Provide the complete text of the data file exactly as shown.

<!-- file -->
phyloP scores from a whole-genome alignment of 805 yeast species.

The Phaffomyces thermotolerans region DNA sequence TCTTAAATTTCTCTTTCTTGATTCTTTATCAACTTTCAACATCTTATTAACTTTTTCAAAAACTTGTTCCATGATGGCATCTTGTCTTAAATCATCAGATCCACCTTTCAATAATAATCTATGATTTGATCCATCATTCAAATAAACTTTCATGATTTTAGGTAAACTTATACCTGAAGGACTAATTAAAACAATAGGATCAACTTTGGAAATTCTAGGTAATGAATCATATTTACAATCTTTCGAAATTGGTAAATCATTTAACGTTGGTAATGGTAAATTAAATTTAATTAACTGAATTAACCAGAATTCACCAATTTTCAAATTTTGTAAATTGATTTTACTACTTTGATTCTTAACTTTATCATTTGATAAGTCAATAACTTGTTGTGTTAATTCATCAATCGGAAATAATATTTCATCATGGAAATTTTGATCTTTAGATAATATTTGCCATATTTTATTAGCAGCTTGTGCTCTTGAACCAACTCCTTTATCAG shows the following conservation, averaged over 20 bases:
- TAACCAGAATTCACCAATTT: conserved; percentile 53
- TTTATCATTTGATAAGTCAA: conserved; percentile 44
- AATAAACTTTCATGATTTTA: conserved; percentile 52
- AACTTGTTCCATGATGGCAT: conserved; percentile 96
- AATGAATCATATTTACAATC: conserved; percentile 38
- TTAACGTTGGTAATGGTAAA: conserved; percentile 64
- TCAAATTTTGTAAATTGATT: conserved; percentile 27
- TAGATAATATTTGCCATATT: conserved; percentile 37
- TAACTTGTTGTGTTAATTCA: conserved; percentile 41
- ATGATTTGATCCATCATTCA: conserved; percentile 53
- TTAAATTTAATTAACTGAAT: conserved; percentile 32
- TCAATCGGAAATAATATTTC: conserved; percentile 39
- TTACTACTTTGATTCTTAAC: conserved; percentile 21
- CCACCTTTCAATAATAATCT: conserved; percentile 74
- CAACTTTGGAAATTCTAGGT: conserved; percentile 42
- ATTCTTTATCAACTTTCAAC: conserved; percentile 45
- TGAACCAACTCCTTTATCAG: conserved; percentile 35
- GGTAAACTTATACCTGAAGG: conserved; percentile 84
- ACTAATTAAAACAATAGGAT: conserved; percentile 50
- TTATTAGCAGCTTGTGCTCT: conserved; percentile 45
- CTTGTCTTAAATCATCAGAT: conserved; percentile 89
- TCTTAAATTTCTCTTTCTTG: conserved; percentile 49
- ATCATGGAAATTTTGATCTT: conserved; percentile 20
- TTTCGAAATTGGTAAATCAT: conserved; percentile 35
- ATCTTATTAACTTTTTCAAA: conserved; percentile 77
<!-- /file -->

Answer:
phyloP scores from a whole-genome alignment of 805 yeast species.

The Phaffomyces thermotolerans region DNA sequence TCTTAAATTTCTCTTTCTTGATTCTTTATCAACTTTCAACATCTTATTAACTTTTTCAAAAACTTGTTCCATGATGGCATCTTGTCTTAAATCATCAGATCCACCTTTCAATAATAATCTATGATTTGATCCATCATTCAAATAAACTTTCATGATTTTAGGTAAACTTATACCTGAAGGACTAATTAAAACAATAGGATCAACTTTGGAAATTCTAGGTAATGAATCATATTTACAATCTTTCGAAATTGGTAAATCATTTAACGTTGGTAATGGTAAATTAAATTTAATTAACTGAATTAACCAGAATTCACCAATTTTCAAATTTTGTAAATTGATTTTACTACTTTGATTCTTAACTTTATCATTTGATAAGTCAATAACTTGTTGTGTTAATTCATCAATCGGAAATAATATTTCATCATGGAAATTTTGATCTTTAGATAATATTTGCCATATTTTATTAGCAGCTTGTGCTCTTGAACCAACTCCTTTATCAG shows the following conservation, averaged over 20 bases:
- TAACCAGAATTCACCAATTT: conserved; percentile 53
- TTTATCATTTGATAAGTCAA: conserved; percentile 44
- AATAAACTTTCATGATTTTA: conserved; percentile 52
- AACTTGTTCCATGATGGCAT: conserved; percentile 96
- AATGAATCATATTTACAATC: conserved; percentile 38
- TTAACGTTGGTAATGGTAAA: conserved; percentile 64
- TCAAATTTTGTAAATTGATT: conserved; percentile 27
- TAGATAATATTTGCCATATT: conserved; percentile 37
- TAACTTGTTGTGTTAATTCA: conserved; percentile 41
- ATGATTTGATCCATCATTCA: conserved; percentile 53
- TTAAATTTAATTAACTGAAT: conserved; percentile 32
- TCAATCGGAAATAATATTTC: conserved; percentile 39
- TTACTACTTTGATTCTTAAC: conserved; percentile 21
- CCACCTTTCAATAATAATCT: conserved; percentile 74
- CAACTTTGGAAATTCTAGGT: conserved; percentile 42
- ATTCTTTATCAACTTTCAAC: conserved; percentile 45
- TGAACCAACTCCTTTATCAG: conserved; percentile 35
- GGTAAACTTATACCTGAAGG: conserved; percentile 84
- ACTAATTAAAACAATAGGAT: conserved; percentile 50
- TTATTAGCAGCTTGTGCTCT: conserved; percentile 45
- CTTGTCTTAAATCATCAGAT: conserved; percentile 89
- TCTTAAATTTCTCTTTCTTG: conserved; percentile 49
- ATCATGGAAATTTTGATCTT: conserved; percentile 20
- TTTCGAAATTGGTAAATCAT: conserved; percentile 35
- ATCTTATTAACTTTTTCAAA: conserved; percentile 77